occurs around the circumference of the Weald basin in south
east England, from Hampshire in the west, to Kent in the east.
It consists of fine- to coarse-grained, well-sorted sands and
weakly cemented sandstones. It was deposited in a shallow
marine, near shore environment and varies in thickness from
0.5-85 metres. The formation is worked at eight quarries in
Kent and Surrey.
The Woburn Sands Formation, part of the Lower Greensand
Group, occurs in Bedfordshire and Cambridgeshire between
Leighton Buzzard and Cambridge. This formation was deposited in
a shallow marine basin and is typically 30-60 metres thick. It
mostly consists of fine- to medium-grained, yellowish quartz
sandstone or loose sand. In Leighton Buzzard, the upper part
contains a layer, up to 20 metres, of pure white sand known as
the Upper Woburn Sands or the Silver Sands. This sand is worked
at 14 quarries in Bedfordshire.
The St Agnes Formation occurs as an outlier of Palaeogene
sand, thought to be of marine origin, near St Agnes Head,
Cornwall. It is approximately 10 metres in thickness. The sand
occurs interbedded with clay with both being worked at Beacon
Pit on a small scale.
The Chelford Sand Formation, which includes the Congleton
Sand, in Cheshire, is a significant source, accounting for
approximately 40% of the silica sand used in the UK.
The Chelford Sand Formation occurs as irregular sheets of
quartz sand, which infill troughs in the underlying Triassic
Mercia Mudstone Group. The formation is up to 20 metres in
thickness and consists of white- to buff-coloured, well-sorted,
well-rounded medium-grained quartz sand.
It is thought that the sands are an aeolian deposit derived
from sandstones to the west of the Cheshire basin, such as
those in the Carboniferous Millstone Grit and the
Permo-Triassic Sherwood Sandstone groups. The sand is currently
worked at Arclid Quarry near Sandbach, Bent Farm and Eaton Hall
quarries near Congleton, and Dingle Bank Quarry near Lower
Withington. The Chelford Sand Formation is the only sand to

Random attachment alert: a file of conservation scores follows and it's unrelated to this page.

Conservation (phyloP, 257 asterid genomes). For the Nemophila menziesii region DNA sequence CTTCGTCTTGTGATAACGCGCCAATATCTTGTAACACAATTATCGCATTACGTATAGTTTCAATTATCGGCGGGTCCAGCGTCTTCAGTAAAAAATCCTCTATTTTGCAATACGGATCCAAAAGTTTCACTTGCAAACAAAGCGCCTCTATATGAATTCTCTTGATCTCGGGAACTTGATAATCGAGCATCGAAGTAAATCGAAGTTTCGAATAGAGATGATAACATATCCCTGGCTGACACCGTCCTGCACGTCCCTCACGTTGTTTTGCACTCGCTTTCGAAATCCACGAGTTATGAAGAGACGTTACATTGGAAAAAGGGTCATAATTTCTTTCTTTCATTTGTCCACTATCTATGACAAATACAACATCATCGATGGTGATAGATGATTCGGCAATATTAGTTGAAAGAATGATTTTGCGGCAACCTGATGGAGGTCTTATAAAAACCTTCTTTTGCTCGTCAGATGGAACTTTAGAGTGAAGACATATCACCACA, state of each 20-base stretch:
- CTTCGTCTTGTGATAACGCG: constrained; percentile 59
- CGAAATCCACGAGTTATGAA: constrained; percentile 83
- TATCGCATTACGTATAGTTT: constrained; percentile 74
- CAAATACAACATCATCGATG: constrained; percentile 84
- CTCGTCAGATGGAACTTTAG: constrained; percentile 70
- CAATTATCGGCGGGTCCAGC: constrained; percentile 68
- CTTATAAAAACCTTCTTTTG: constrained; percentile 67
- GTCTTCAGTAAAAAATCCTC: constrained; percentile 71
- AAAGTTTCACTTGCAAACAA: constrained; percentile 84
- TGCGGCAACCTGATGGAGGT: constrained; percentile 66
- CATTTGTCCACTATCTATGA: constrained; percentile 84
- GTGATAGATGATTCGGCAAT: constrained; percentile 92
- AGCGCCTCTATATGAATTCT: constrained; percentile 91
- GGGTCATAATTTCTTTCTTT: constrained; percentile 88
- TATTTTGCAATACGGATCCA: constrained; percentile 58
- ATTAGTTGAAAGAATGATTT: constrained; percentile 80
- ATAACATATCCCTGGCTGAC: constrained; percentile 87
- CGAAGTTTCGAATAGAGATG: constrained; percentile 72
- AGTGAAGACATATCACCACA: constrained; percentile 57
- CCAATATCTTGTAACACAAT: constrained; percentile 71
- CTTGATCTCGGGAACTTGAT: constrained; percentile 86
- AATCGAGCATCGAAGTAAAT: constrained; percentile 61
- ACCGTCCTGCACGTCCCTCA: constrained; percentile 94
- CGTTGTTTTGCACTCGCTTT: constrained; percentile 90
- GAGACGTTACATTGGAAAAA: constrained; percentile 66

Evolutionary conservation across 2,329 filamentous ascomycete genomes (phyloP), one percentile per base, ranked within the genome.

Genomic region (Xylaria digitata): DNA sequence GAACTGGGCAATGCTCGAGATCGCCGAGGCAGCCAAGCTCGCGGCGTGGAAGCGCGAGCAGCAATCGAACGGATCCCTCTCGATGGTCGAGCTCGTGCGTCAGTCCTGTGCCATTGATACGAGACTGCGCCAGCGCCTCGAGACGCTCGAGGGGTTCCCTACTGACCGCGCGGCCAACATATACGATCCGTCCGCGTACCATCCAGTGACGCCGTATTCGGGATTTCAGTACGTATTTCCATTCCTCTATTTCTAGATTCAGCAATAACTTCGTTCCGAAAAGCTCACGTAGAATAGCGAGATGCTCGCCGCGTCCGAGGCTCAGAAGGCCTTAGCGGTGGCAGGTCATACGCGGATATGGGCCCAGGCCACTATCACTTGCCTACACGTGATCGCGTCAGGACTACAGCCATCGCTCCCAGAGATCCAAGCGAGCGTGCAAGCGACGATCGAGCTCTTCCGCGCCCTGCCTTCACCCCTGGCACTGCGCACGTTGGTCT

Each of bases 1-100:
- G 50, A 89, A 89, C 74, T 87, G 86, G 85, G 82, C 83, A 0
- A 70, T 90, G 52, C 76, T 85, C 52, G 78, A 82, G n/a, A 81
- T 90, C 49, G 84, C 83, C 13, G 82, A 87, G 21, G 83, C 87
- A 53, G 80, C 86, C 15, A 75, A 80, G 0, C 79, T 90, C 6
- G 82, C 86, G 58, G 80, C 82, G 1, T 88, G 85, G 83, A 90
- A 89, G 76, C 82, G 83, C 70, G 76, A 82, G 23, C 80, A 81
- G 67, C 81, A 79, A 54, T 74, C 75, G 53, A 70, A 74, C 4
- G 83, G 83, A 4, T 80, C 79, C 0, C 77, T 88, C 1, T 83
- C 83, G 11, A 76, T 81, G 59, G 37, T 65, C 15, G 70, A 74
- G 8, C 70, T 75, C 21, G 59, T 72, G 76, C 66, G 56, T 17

have been used in exploratory fracking of shale in the UK at
the Preese Hall-1 well, Lancashire, in 2011.
The Lowestoft Formation in Suffolk is a chalky till of
variable thickness that contains outwash sand and gravels. It
is worked at Blyth River Pit near Mells.
The future for UK frac sand
Given that the scale of any shale gas development in the UK
is likely to be modest in the near future, it seems likely that
the UK has the resources and the production capability to meet
the domestic demand for frac sand.
At this stage, it is difficult to predict the amount of frac
sand that would be required if the UK shale gas industry
developed at pace. The experience from production in the US is
that each well would require in the order of 2,000 to 10,000
tonnes frac sand depending on the length of the well and the
number of fracking treatments.
It is estimated that the demand for frac sand in the UK
could be as little as 10,000 tpa or as large as 380,000 tpa,
depending on the amount of fracking carried out (Mitchell,
The UK is actively looking at the potential for the
production of oil and gas from shale. As a result, many
companies in the UK extractive industry sector are looking to
see how they could meet the potential future demand for frac
sand if development goes ahead.
The key parameters for frac sand are: a high silica content
(quartz); a narrow particle size distribution; sand grains with
a high sphericity and roundness; resistance to crushing; and a
low silt and clay content. Existing sand resources that meet
these requirements do exist in the UK, with the closest
parallel being those used to produce foundry sand.
The most likely sources for the future production of frac
sand in the UK are the Upper Carboniferous sandstones in the
Midland Valley of Scotland, the Lower Cretaceous sands and
sandstones of eastern and southern England, and the Pleistocene
sands of Cheshire.
It is difficult to predict the amount of frac sand that will
be required. It depends on the number of wells that are
drilled, their length and the number of fracking treatments
carried out. The amount of frac sand required could be as
little as 10,000 tpa or as much as 380,000 tpa. Before this
point is reached, many years of exploratory drilling and
fracking are needed before the first shale hydrocarbon
production goes ahead in the UK.
You can read the full version of this article in
IM’s June issue, which contains a 30-page section
dedicated to oilfield minerals.